One thing that does occur to me: it’s a little unsettling that notions of beauty are pretty solidly excluded from all academic art history. The concept is present a little bit if you’re approaching the discipline by looking at the canon, although it can be a little bit under the surface: X Artist is canonical because they are so great at Y technique (which renders their work beautiful). Populist what-is-this-telling-us art history pretty much sets beauty and aesthetics aside. Which is a thing I absolutely understand (beauty is arbitrary and subjective, after all, and notions of beauty often reflect deeply unfair structures in society), but it’s still kind of a bummer, since beauty is usually part of what hooks people into caring for art in the beginning.

What am I arguing for here? As usual, I’m not even entirely sure. I guess just that people should think about where they stand on the matter of whose art matters, and whether being on a wall with a label next to it makes a piece of self-expression more valid. And, I guess, not to let the idea of beauty die out completely when you’re thinking about art.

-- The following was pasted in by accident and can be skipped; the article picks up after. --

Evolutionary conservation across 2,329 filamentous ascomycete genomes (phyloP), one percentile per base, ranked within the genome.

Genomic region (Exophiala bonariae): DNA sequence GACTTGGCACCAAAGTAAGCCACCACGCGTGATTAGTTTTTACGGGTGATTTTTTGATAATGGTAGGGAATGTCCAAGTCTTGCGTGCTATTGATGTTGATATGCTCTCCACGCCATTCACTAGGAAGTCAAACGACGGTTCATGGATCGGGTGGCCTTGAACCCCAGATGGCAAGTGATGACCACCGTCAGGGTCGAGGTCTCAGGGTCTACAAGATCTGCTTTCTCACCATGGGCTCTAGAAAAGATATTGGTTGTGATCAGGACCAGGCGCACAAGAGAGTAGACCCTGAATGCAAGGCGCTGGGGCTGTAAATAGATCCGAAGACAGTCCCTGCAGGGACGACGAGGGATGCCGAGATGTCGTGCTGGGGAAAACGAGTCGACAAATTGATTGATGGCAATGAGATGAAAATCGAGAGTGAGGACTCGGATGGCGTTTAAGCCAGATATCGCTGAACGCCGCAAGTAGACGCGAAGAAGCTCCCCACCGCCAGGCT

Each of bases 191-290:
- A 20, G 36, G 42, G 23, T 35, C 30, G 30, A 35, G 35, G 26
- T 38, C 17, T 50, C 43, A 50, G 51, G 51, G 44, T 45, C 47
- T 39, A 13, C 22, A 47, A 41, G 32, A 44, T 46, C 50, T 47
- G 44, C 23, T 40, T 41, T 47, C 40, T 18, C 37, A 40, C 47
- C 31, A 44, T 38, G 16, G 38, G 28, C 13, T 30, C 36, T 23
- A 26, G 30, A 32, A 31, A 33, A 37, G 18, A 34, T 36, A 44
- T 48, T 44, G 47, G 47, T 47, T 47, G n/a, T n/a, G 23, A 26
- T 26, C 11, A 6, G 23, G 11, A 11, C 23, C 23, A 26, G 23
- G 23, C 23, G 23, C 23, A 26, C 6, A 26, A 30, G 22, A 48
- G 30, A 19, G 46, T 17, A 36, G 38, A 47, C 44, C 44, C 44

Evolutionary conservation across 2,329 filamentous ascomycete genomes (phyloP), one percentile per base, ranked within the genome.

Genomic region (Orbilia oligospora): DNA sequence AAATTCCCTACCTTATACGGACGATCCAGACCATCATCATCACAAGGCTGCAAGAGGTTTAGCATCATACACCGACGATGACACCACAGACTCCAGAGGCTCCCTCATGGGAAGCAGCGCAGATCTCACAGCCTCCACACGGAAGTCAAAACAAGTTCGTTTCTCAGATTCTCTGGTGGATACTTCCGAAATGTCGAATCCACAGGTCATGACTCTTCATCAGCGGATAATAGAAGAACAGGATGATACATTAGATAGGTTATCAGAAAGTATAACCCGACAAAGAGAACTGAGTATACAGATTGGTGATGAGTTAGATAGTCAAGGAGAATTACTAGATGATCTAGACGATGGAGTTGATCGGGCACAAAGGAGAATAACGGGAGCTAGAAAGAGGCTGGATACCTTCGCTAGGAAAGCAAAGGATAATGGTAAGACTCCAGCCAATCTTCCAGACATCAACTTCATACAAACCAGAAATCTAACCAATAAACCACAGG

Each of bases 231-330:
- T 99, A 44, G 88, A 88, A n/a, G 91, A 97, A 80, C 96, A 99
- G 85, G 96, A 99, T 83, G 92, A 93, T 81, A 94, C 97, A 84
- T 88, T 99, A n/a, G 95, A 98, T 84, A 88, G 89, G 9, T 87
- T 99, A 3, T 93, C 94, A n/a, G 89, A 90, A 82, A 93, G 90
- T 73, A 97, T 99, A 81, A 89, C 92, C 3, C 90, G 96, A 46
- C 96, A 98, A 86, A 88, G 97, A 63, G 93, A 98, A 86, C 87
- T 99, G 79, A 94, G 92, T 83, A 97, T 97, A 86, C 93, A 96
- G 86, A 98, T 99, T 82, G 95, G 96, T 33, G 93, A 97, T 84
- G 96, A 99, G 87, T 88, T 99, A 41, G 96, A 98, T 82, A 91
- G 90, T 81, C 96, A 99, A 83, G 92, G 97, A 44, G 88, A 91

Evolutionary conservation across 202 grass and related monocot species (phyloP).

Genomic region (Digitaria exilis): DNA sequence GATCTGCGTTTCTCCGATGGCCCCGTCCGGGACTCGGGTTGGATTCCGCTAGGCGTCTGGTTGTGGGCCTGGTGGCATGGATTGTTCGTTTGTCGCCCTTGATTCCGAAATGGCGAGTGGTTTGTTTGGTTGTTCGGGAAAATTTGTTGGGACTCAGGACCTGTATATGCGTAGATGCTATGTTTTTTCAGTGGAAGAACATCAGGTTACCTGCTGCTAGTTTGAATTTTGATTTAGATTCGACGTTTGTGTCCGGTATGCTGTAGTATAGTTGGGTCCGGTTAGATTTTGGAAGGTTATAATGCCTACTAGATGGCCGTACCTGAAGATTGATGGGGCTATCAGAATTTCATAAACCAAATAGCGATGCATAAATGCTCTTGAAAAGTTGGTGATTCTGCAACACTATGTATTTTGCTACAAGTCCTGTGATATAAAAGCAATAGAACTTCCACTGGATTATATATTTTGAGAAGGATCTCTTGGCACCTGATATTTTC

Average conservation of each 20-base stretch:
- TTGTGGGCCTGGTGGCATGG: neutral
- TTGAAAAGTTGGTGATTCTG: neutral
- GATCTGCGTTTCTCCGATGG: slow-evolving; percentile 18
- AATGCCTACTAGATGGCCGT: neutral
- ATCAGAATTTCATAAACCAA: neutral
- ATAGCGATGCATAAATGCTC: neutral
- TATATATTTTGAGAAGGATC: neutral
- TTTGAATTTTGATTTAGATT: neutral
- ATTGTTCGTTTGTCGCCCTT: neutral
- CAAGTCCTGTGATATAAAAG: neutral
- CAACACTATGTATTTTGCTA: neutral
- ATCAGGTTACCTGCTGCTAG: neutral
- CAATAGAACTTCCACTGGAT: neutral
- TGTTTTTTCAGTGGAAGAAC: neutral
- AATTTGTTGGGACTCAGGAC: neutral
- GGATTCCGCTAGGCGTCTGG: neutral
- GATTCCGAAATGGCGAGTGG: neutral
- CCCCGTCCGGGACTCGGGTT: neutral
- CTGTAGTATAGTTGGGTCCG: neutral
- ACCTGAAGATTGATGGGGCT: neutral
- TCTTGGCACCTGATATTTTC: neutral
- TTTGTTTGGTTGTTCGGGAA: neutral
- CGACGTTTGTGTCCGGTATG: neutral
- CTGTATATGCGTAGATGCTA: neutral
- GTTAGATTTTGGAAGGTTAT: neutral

Right on. Stay safe.


The best ongoing music writing that I know of right now is Tom Breihan’s Number Ones project for Stereogum, where he’s writing a long, well-researched essay about every song that has ever been #1 in the Billboard Hot 100. It’s great, great stuff, and super fun to follow his journey into stretches of cultural history that I remember (as of this writing, he’s in the mid 80s). Learn about that godawful Dire Straits song with the dumb video! Learn about Duran Duran’s cheesiest hit! Islands in the Stream! You name it!


OK, so here at the bottom, sorry for the ragged copy editing; my deal with myself was to keep this fast and loose, which is gonna mean typos. On the other hand, that also means it’ll actually come out, instead of being obsessed over.